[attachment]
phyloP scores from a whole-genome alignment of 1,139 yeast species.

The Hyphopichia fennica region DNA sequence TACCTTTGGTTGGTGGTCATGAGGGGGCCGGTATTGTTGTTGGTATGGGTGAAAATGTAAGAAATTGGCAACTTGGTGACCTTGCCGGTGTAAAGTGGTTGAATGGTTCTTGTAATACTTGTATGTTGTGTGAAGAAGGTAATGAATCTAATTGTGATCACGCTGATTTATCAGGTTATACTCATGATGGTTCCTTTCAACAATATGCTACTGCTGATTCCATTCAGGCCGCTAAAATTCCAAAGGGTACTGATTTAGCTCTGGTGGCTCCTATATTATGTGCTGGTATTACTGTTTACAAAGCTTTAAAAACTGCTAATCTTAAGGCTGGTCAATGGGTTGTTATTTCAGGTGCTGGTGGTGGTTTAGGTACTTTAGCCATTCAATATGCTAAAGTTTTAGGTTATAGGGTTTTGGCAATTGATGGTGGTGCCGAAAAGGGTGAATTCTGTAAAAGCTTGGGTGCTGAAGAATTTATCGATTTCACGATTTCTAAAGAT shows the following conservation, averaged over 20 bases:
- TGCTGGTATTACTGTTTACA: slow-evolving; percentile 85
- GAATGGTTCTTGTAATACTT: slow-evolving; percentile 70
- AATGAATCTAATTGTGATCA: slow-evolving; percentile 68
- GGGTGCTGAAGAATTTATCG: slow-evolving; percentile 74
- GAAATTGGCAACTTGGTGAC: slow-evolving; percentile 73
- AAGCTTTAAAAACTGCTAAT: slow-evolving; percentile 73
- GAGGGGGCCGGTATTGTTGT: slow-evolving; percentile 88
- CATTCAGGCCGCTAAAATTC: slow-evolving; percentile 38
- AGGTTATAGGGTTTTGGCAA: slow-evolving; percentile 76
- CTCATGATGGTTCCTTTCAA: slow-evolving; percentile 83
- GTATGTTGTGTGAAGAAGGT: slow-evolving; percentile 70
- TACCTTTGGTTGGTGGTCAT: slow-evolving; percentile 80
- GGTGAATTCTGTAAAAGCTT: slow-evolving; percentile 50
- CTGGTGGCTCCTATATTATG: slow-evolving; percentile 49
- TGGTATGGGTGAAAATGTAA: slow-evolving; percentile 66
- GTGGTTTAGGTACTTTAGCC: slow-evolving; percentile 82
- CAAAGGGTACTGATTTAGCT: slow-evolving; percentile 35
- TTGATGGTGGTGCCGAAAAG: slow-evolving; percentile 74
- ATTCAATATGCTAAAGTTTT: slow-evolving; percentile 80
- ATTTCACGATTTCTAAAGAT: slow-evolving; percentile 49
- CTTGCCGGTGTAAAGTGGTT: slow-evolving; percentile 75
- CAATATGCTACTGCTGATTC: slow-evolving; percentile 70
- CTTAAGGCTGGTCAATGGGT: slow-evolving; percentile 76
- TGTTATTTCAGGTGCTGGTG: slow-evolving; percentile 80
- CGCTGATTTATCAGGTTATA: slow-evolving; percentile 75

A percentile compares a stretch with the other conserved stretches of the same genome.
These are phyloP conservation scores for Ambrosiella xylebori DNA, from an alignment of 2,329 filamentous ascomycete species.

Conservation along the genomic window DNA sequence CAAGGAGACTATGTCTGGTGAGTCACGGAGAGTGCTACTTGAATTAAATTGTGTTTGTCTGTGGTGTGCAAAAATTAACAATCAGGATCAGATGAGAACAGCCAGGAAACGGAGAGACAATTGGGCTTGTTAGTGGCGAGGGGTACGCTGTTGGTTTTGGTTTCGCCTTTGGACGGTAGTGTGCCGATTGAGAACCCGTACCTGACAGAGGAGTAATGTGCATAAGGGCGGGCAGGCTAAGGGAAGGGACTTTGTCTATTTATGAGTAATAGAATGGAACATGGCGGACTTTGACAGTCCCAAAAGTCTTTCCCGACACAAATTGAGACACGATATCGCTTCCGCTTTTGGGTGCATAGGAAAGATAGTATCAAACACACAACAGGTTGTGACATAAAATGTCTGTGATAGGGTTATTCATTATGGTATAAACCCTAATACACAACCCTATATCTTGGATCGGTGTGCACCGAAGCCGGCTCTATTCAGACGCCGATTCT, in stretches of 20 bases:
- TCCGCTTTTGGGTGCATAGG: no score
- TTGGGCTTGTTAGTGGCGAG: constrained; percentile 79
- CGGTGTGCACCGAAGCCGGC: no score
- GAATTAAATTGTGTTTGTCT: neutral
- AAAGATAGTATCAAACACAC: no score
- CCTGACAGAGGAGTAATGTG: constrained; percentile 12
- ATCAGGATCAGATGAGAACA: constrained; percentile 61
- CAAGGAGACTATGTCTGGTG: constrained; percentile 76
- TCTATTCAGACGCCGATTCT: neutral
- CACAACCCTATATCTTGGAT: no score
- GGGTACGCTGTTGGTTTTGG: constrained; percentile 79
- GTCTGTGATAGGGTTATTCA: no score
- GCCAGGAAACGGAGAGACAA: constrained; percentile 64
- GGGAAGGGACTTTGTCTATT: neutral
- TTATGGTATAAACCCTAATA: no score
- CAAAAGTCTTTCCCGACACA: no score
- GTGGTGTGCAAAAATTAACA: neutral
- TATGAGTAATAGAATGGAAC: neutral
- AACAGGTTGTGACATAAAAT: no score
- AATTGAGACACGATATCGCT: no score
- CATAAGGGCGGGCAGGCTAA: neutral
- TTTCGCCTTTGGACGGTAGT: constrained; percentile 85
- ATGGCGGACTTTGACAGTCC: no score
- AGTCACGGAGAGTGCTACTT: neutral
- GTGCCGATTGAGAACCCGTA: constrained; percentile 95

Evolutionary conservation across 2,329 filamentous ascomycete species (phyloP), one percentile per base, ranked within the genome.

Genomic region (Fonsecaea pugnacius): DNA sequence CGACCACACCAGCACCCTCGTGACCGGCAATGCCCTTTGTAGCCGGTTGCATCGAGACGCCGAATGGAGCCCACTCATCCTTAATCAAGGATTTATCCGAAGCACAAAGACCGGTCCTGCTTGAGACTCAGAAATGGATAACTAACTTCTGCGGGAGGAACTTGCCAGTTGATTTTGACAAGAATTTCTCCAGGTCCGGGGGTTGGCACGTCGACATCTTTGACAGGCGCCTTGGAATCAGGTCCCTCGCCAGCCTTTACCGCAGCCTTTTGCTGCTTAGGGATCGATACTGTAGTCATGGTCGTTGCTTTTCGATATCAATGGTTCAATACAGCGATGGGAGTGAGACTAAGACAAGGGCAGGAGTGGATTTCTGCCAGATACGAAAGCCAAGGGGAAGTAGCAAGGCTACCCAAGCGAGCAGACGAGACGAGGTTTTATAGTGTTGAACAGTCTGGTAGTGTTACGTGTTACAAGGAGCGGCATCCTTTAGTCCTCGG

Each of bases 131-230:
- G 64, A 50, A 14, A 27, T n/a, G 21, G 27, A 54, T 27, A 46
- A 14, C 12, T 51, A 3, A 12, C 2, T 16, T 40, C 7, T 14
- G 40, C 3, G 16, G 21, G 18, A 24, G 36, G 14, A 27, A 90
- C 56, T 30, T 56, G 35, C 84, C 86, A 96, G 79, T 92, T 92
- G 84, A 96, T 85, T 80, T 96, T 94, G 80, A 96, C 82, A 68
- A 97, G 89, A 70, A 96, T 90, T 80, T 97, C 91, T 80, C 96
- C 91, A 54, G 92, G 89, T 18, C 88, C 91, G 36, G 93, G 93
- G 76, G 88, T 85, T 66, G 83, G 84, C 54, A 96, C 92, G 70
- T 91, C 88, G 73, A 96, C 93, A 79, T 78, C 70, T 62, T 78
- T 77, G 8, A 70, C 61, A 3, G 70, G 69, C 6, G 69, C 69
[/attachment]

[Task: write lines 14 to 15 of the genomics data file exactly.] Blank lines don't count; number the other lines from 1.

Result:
- TACCTTTGGTTGGTGGTCAT: slow-evolving; percentile 80
- GGTGAATTCTGTAAAAGCTT: slow-evolving; percentile 50